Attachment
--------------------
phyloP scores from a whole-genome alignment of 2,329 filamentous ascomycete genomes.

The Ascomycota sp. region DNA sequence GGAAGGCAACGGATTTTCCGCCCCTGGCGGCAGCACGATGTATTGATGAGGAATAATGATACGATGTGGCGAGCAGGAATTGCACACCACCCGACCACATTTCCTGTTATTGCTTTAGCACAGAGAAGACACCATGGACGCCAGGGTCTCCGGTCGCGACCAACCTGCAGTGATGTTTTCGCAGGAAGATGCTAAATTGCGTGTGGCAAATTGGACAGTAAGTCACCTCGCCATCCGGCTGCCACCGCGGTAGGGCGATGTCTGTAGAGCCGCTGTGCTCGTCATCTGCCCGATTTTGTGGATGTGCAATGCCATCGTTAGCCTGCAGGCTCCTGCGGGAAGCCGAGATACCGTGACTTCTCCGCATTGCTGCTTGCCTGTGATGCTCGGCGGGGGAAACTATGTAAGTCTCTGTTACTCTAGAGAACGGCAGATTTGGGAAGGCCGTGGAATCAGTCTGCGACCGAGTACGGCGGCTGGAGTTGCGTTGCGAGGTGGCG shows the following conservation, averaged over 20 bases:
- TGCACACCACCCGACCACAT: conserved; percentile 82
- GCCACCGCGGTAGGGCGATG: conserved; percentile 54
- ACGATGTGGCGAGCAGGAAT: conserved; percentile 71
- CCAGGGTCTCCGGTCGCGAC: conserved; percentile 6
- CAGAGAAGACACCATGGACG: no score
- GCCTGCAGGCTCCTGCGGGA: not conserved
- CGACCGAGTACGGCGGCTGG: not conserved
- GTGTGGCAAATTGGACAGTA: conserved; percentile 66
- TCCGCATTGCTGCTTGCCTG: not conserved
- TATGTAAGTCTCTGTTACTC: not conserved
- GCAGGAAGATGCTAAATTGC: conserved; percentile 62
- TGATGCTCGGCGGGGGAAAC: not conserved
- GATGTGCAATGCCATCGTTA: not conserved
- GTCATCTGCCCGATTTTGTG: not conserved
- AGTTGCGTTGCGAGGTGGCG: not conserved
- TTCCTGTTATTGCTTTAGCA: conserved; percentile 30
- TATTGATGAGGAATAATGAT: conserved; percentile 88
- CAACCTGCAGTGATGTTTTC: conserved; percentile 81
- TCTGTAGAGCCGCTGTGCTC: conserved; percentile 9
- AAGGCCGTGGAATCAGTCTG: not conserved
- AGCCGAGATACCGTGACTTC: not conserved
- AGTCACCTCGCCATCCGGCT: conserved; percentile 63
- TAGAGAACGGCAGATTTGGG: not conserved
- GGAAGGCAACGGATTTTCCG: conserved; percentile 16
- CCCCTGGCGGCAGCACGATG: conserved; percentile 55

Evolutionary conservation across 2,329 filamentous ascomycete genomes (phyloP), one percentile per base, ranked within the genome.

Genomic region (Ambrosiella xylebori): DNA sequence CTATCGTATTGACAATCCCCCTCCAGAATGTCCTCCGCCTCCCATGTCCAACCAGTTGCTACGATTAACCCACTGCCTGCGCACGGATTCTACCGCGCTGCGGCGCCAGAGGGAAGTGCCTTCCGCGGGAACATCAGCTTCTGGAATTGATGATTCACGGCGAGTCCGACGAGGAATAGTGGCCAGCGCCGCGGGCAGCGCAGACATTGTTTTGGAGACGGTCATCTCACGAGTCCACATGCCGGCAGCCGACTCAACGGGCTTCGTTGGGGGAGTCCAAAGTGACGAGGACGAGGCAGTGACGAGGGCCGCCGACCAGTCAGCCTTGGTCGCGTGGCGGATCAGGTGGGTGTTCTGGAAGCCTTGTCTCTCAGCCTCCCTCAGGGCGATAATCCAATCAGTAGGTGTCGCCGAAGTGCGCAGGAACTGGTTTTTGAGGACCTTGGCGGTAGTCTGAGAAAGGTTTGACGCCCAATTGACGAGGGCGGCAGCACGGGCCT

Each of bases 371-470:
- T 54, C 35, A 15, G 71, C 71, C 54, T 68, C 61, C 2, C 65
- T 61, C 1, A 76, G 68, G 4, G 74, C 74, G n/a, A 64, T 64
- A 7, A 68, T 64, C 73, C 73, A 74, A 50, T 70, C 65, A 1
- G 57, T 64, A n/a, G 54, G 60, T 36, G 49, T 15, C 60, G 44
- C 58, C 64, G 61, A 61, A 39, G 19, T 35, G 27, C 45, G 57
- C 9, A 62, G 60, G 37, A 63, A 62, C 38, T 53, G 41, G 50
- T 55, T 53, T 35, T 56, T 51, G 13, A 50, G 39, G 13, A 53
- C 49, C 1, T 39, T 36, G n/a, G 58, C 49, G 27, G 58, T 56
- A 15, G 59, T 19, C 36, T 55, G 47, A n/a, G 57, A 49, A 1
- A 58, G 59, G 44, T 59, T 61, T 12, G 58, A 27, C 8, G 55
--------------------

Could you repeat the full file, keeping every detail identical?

phyloP scores from a whole-genome alignment of 2,329 filamentous ascomycete genomes.

The Ascomycota sp. region DNA sequence GGAAGGCAACGGATTTTCCGCCCCTGGCGGCAGCACGATGTATTGATGAGGAATAATGATACGATGTGGCGAGCAGGAATTGCACACCACCCGACCACATTTCCTGTTATTGCTTTAGCACAGAGAAGACACCATGGACGCCAGGGTCTCCGGTCGCGACCAACCTGCAGTGATGTTTTCGCAGGAAGATGCTAAATTGCGTGTGGCAAATTGGACAGTAAGTCACCTCGCCATCCGGCTGCCACCGCGGTAGGGCGATGTCTGTAGAGCCGCTGTGCTCGTCATCTGCCCGATTTTGTGGATGTGCAATGCCATCGTTAGCCTGCAGGCTCCTGCGGGAAGCCGAGATACCGTGACTTCTCCGCATTGCTGCTTGCCTGTGATGCTCGGCGGGGGAAACTATGTAAGTCTCTGTTACTCTAGAGAACGGCAGATTTGGGAAGGCCGTGGAATCAGTCTGCGACCGAGTACGGCGGCTGGAGTTGCGTTGCGAGGTGGCG shows the following conservation, averaged over 20 bases:
- TGCACACCACCCGACCACAT: conserved; percentile 82
- GCCACCGCGGTAGGGCGATG: conserved; percentile 54
- ACGATGTGGCGAGCAGGAAT: conserved; percentile 71
- CCAGGGTCTCCGGTCGCGAC: conserved; percentile 6
- CAGAGAAGACACCATGGACG: no score
- GCCTGCAGGCTCCTGCGGGA: not conserved
- CGACCGAGTACGGCGGCTGG: not conserved
- GTGTGGCAAATTGGACAGTA: conserved; percentile 66
- TCCGCATTGCTGCTTGCCTG: not conserved
- TATGTAAGTCTCTGTTACTC: not conserved
- GCAGGAAGATGCTAAATTGC: conserved; percentile 62
- TGATGCTCGGCGGGGGAAAC: not conserved
- GATGTGCAATGCCATCGTTA: not conserved
- GTCATCTGCCCGATTTTGTG: not conserved
- AGTTGCGTTGCGAGGTGGCG: not conserved
- TTCCTGTTATTGCTTTAGCA: conserved; percentile 30
- TATTGATGAGGAATAATGAT: conserved; percentile 88
- CAACCTGCAGTGATGTTTTC: conserved; percentile 81
- TCTGTAGAGCCGCTGTGCTC: conserved; percentile 9
- AAGGCCGTGGAATCAGTCTG: not conserved
- AGCCGAGATACCGTGACTTC: not conserved
- AGTCACCTCGCCATCCGGCT: conserved; percentile 63
- TAGAGAACGGCAGATTTGGG: not conserved
- GGAAGGCAACGGATTTTCCG: conserved; percentile 16
- CCCCTGGCGGCAGCACGATG: conserved; percentile 55

Evolutionary conservation across 2,329 filamentous ascomycete genomes (phyloP), one percentile per base, ranked within the genome.

Genomic region (Ambrosiella xylebori): DNA sequence CTATCGTATTGACAATCCCCCTCCAGAATGTCCTCCGCCTCCCATGTCCAACCAGTTGCTACGATTAACCCACTGCCTGCGCACGGATTCTACCGCGCTGCGGCGCCAGAGGGAAGTGCCTTCCGCGGGAACATCAGCTTCTGGAATTGATGATTCACGGCGAGTCCGACGAGGAATAGTGGCCAGCGCCGCGGGCAGCGCAGACATTGTTTTGGAGACGGTCATCTCACGAGTCCACATGCCGGCAGCCGACTCAACGGGCTTCGTTGGGGGAGTCCAAAGTGACGAGGACGAGGCAGTGACGAGGGCCGCCGACCAGTCAGCCTTGGTCGCGTGGCGGATCAGGTGGGTGTTCTGGAAGCCTTGTCTCTCAGCCTCCCTCAGGGCGATAATCCAATCAGTAGGTGTCGCCGAAGTGCGCAGGAACTGGTTTTTGAGGACCTTGGCGGTAGTCTGAGAAAGGTTTGACGCCCAATTGACGAGGGCGGCAGCACGGGCCT

Each of bases 371-470:
- T 54, C 35, A 15, G 71, C 71, C 54, T 68, C 61, C 2, C 65
- T 61, C 1, A 76, G 68, G 4, G 74, C 74, G n/a, A 64, T 64
- A 7, A 68, T 64, C 73, C 73, A 74, A 50, T 70, C 65, A 1
- G 57, T 64, A n/a, G 54, G 60, T 36, G 49, T 15, C 60, G 44
- C 58, C 64, G 61, A 61, A 39, G 19, T 35, G 27, C 45, G 57
- C 9, A 62, G 60, G 37, A 63, A 62, C 38, T 53, G 41, G 50
- T 55, T 53, T 35, T 56, T 51, G 13, A 50, G 39, G 13, A 53
- C 49, C 1, T 39, T 36, G n/a, G 58, C 49, G 27, G 58, T 56
- A 15, G 59, T 19, C 36, T 55, G 47, A n/a, G 57, A 49, A 1
- A 58, G 59, G 44, T 59, T 61, T 12, G 58, A 27, C 8, G 55